Jean Baptiste Armand Guillaumin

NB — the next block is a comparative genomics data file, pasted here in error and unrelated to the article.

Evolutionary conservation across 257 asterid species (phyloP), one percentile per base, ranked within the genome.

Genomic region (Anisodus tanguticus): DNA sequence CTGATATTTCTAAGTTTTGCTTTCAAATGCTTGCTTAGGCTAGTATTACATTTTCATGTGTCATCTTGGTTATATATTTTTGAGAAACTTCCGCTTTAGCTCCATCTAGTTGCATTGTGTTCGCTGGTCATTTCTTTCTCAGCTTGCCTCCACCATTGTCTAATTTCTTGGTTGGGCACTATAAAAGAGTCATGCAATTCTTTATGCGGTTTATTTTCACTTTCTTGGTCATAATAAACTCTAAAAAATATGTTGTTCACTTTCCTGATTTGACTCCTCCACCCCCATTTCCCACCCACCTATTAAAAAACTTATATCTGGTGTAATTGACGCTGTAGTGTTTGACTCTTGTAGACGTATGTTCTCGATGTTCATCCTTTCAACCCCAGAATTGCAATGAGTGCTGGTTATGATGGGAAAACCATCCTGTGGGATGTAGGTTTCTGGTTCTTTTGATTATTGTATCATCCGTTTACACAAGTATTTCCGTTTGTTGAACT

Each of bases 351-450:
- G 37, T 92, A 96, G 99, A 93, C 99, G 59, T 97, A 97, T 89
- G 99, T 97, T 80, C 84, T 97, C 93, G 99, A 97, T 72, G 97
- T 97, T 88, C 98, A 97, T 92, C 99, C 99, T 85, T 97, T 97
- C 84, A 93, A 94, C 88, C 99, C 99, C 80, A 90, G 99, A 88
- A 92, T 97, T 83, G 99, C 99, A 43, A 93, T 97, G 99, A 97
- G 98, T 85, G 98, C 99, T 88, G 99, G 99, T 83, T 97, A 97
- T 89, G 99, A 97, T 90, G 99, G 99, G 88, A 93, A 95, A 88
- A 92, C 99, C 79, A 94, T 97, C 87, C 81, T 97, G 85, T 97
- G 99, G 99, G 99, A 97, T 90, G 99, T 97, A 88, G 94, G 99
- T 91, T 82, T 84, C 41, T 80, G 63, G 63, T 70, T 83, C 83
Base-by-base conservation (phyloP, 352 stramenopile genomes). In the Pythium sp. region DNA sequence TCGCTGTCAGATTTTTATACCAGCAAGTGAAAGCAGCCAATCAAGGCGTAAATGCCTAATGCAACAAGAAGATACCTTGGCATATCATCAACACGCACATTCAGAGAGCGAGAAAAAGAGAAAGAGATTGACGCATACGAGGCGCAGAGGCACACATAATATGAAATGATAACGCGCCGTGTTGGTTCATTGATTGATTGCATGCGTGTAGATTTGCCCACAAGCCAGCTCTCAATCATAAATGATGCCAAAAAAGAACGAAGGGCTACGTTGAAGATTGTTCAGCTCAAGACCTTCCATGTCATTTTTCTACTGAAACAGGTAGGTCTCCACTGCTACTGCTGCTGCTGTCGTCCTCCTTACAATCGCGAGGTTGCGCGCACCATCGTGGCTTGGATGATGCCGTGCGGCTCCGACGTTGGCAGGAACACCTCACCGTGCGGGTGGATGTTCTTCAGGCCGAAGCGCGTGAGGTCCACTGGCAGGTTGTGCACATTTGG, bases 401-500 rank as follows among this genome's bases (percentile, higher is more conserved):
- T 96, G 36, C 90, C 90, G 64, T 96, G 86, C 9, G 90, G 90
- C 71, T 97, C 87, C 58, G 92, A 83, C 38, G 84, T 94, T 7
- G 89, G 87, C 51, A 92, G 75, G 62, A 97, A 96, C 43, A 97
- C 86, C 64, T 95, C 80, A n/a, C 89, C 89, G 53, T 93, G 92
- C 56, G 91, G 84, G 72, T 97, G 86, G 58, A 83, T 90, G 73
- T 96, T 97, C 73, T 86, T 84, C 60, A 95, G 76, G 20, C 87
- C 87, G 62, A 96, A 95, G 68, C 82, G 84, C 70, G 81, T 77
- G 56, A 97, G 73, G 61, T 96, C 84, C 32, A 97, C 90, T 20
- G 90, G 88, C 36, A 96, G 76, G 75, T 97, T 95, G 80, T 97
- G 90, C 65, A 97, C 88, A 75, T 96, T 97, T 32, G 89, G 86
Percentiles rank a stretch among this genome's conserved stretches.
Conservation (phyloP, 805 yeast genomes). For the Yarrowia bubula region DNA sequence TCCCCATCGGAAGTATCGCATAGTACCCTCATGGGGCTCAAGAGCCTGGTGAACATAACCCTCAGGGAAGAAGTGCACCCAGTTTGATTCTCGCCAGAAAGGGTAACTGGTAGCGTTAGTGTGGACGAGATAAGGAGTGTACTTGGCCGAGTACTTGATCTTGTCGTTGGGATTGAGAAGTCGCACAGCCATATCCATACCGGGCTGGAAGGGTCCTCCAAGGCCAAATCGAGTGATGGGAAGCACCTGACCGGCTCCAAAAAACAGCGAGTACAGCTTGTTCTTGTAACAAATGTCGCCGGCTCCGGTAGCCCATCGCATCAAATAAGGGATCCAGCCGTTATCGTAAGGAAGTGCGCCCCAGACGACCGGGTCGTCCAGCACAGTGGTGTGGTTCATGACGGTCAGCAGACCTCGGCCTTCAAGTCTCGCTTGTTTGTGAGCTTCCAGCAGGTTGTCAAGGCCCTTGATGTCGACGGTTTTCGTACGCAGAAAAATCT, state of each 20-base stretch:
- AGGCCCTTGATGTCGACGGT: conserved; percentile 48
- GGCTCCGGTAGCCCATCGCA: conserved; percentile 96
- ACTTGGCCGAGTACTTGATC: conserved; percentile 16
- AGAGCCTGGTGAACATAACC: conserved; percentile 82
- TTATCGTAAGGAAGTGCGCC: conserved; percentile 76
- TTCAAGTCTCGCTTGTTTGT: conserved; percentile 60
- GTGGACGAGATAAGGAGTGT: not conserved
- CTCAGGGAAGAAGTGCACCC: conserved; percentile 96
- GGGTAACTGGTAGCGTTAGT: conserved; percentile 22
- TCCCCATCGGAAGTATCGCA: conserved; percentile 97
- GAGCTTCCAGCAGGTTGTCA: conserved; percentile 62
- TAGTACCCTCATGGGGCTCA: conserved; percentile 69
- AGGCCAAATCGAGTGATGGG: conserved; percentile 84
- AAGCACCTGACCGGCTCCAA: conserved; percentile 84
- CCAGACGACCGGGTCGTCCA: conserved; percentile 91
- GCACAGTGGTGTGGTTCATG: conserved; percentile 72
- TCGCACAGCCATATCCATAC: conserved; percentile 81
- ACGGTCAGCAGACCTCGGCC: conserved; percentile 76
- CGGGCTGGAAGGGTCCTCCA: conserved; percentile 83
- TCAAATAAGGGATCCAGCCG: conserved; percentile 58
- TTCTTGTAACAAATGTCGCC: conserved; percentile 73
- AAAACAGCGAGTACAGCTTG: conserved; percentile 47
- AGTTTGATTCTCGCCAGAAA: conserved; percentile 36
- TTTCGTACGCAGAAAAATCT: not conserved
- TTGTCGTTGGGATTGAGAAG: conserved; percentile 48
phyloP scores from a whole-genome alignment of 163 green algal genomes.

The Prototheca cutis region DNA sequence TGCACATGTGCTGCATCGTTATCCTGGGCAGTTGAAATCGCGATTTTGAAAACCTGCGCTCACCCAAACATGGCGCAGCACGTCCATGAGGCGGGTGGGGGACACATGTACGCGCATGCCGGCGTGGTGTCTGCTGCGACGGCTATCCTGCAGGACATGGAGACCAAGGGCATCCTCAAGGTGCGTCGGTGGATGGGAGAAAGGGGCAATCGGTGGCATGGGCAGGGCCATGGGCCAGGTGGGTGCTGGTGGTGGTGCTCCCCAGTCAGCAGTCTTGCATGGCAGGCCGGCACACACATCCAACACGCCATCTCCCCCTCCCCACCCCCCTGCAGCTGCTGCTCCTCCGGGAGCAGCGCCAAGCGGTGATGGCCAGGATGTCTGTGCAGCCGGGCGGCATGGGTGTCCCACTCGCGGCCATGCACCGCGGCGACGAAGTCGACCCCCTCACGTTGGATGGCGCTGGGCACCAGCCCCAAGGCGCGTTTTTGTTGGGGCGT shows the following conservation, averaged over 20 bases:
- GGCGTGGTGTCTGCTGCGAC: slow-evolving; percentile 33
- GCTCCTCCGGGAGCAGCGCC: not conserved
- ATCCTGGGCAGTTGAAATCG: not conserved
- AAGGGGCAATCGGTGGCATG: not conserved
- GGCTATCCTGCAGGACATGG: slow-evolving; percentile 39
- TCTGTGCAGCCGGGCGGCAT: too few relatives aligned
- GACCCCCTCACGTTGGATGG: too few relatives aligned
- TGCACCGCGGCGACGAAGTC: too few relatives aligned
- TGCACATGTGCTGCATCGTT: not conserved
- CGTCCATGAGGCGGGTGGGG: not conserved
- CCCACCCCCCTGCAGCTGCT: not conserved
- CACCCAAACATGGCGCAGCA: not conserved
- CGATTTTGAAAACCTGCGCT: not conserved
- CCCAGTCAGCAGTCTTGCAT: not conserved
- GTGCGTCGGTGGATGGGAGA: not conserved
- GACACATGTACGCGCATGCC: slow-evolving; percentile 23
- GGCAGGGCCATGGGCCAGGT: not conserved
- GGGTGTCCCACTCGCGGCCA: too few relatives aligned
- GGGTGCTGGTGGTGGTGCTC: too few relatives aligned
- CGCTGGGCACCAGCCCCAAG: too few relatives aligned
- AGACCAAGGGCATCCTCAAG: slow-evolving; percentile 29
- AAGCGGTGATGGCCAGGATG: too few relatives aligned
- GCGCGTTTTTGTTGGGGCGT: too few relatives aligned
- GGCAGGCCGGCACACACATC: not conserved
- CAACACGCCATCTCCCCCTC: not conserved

The longest surviving Impressionist, the most loyal, and probably the least known, Guillaumin was born in Paris of a family that had recently moved there from central France, where as a boy he spent much of his time. At the age of 15 he started working in his uncle's shop, whilst studying drawing in the evenings. In 1860 he obtained a job on the Paris-Orleans railway, continuing to paint in his spare time. In 1861 he entered the Academie Suisse and met Cezanne and Pissarro, with whom he was to remain on close terms for the rest of his life. They spent some time together at Pontoise, and Cezanne was greatly impressed by a view of the Seine that Guillaumin painted in 1871 (Museum of Fine Arts, Boston). At this time all three were frequent visitors to Gachet's house at Auvers, and it was there that Cezanne did a portrait-etching Guillaumin. Cezanne also copied a painting by him of the Seine at Bercy (1876-78; Kunsthalle, Hamburg).